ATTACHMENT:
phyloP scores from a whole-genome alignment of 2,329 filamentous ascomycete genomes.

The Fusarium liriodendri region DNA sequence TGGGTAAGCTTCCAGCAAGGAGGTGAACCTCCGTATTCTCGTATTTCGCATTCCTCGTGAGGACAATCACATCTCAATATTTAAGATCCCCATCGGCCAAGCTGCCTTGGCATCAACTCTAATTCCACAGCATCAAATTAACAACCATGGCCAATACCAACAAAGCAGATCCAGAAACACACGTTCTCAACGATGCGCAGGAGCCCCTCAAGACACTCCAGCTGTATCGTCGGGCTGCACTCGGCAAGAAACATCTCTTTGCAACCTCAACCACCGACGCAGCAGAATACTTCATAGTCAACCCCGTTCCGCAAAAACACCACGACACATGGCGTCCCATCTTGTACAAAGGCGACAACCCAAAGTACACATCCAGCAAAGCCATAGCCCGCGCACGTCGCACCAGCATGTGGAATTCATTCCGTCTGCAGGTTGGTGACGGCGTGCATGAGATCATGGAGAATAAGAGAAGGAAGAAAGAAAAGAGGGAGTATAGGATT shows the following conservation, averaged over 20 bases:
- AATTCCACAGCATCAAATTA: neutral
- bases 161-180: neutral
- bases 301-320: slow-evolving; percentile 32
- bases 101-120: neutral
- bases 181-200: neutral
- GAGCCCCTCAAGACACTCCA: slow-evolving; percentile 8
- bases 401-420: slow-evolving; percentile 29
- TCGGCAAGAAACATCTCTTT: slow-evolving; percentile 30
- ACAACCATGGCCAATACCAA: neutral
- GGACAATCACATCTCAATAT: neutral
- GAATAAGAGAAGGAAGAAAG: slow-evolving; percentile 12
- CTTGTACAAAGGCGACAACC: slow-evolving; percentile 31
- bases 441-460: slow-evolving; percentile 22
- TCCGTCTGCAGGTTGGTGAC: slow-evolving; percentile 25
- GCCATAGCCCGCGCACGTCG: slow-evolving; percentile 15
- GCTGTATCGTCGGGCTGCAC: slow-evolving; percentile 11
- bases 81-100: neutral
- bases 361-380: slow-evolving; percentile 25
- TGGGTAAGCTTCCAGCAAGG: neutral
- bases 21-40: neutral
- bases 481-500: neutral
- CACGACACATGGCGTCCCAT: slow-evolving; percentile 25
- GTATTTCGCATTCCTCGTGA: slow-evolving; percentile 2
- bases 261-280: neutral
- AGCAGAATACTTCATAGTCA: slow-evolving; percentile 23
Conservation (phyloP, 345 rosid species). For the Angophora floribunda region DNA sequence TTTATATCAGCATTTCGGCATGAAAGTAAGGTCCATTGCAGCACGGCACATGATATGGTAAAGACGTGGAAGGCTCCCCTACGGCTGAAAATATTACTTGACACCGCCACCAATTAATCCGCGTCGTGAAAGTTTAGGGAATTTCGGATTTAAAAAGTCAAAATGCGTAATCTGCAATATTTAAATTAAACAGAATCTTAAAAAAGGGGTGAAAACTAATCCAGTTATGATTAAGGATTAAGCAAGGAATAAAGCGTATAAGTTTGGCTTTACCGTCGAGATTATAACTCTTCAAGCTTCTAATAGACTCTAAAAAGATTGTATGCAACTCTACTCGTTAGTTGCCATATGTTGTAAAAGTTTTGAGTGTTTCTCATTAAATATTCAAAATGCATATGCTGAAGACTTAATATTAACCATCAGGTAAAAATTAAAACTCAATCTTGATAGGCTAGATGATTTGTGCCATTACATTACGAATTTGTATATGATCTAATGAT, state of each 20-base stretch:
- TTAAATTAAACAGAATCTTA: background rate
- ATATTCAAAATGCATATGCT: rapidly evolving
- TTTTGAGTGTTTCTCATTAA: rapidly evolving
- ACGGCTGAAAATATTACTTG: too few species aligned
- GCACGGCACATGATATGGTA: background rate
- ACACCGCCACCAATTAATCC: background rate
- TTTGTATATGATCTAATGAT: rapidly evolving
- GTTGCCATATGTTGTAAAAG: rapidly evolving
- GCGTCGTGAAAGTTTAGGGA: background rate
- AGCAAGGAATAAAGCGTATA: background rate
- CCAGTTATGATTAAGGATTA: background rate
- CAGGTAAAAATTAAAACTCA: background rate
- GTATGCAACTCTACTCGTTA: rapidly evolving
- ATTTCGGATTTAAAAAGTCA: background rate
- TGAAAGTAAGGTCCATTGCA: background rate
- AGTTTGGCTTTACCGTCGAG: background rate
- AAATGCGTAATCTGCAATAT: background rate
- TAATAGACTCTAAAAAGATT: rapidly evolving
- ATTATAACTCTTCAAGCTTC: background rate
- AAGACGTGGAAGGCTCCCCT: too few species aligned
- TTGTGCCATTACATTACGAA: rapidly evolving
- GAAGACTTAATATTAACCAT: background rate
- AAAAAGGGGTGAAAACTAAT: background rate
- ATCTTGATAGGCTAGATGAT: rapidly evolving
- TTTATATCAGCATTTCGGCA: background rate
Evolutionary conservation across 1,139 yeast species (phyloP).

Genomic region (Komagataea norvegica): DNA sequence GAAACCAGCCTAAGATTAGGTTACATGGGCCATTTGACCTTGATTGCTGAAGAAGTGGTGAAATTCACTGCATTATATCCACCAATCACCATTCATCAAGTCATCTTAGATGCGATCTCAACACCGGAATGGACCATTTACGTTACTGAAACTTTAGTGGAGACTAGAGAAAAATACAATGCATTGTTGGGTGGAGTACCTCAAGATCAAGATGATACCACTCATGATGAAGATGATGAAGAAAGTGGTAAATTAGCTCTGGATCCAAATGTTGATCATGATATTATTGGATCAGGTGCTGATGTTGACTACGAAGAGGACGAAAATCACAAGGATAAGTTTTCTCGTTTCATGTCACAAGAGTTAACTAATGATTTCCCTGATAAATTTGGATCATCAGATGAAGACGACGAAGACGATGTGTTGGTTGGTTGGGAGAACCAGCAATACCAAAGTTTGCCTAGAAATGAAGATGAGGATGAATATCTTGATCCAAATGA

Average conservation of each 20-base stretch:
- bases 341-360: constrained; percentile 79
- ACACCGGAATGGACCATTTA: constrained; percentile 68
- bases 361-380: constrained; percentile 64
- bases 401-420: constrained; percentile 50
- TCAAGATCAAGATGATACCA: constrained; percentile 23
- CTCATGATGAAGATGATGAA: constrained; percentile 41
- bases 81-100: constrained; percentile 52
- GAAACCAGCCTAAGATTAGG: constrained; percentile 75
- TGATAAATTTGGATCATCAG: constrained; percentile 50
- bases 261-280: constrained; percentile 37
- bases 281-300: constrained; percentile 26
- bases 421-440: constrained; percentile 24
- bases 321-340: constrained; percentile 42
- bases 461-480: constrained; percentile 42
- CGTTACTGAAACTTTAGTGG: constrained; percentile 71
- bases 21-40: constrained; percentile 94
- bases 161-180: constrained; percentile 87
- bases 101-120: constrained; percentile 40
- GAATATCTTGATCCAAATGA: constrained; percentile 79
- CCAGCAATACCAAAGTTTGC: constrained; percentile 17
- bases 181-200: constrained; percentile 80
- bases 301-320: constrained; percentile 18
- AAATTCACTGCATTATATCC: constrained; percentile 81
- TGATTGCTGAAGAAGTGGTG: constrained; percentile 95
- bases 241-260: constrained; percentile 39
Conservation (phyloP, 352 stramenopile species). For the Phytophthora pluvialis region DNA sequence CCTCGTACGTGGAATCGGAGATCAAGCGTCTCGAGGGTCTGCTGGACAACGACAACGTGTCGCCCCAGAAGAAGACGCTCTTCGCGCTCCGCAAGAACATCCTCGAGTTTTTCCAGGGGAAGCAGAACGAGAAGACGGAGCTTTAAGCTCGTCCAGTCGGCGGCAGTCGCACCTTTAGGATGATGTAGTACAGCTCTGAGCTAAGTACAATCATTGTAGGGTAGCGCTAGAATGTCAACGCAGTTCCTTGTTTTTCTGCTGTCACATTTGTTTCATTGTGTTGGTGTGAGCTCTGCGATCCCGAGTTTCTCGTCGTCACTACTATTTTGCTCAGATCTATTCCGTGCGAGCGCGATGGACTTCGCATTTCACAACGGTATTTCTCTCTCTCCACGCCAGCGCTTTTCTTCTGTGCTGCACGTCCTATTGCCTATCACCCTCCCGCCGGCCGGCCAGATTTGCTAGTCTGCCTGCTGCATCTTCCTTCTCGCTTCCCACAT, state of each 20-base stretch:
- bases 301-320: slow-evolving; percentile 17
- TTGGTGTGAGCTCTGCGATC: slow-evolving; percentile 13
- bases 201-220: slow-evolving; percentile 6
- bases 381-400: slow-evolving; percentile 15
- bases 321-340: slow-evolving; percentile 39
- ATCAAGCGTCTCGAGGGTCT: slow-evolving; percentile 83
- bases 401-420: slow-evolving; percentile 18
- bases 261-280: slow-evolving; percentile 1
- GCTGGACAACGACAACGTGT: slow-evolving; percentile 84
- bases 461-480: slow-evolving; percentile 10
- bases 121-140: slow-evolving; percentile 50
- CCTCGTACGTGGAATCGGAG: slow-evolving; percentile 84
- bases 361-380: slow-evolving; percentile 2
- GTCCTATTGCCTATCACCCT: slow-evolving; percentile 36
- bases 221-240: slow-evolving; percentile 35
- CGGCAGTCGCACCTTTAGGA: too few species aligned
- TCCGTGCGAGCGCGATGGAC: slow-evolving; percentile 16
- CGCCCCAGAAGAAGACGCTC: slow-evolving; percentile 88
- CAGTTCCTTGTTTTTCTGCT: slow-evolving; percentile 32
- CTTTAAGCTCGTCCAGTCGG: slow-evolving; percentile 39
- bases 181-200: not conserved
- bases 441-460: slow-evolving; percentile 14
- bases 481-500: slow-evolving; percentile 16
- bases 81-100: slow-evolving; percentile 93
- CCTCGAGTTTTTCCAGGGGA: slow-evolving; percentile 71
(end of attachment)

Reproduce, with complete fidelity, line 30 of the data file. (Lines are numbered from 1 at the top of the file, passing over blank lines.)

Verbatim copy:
- ATATTCAAAATGCATATGCT: rapidly evolving